Former Microsoft Corp. Chief Executive Officer Steve Ballmer agreed to buy the Los Angeles Clippers for a record $2 billion as the wife of Donald Sterling pushed through the sale without gaining the approval of the embattled owner.
Hall of Fame basketball player Earvin “Magic” Johnson said racist remarks and personal attacks show Los Angeles Clippers owner Donald Sterling “is living in the Stone Ages” and predicted the real-estate billionaire “can’t buy his way out of this one.”
National Basketball Association super fan Jim Goldstein, a courtside season-ticket holder for the Clippers since the franchise relocated to Los Angeles from San Diego three decades ago, said he disapproves of the team’s public suitors.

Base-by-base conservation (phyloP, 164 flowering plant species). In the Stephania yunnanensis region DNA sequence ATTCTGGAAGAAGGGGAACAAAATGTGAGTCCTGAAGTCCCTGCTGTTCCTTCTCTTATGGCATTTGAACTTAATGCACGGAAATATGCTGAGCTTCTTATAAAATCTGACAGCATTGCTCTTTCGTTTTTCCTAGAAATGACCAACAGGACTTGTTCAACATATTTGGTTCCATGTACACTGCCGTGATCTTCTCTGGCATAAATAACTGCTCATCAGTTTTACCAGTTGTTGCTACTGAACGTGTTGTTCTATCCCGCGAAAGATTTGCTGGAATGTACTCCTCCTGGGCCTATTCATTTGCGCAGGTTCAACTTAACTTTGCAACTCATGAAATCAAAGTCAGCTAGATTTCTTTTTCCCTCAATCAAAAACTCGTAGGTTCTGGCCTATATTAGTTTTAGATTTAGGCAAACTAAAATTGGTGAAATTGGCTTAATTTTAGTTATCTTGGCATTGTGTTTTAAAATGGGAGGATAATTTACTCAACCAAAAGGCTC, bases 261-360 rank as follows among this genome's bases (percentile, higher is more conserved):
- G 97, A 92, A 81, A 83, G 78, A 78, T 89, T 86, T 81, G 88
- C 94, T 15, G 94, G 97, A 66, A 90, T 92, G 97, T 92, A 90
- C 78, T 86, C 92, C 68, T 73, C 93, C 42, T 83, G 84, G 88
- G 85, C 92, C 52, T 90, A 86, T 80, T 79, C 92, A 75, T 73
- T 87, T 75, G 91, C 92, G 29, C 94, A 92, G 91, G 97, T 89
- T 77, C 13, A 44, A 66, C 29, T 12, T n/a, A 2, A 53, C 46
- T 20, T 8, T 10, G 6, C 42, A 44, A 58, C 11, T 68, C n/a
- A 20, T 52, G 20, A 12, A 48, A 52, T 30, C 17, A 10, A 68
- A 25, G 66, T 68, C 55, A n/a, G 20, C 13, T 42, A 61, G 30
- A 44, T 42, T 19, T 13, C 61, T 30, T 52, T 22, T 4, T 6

When Mark Walter, the chief executive officer of Guggenheim Partners LLC, ran Chicago investment firm Liberty Hampshire Co., a junior associate asked in 1996 why he decided to accept money from outside investors.
Until April 2011, Patrick “Pete” Dodd, a former money manager at Liberty Life Insurance Co. in Greenville, South Carolina, invested customer premiums in what he calls a “squeaky clean” portfolio: bonds backed by state governments and blue chip corporations.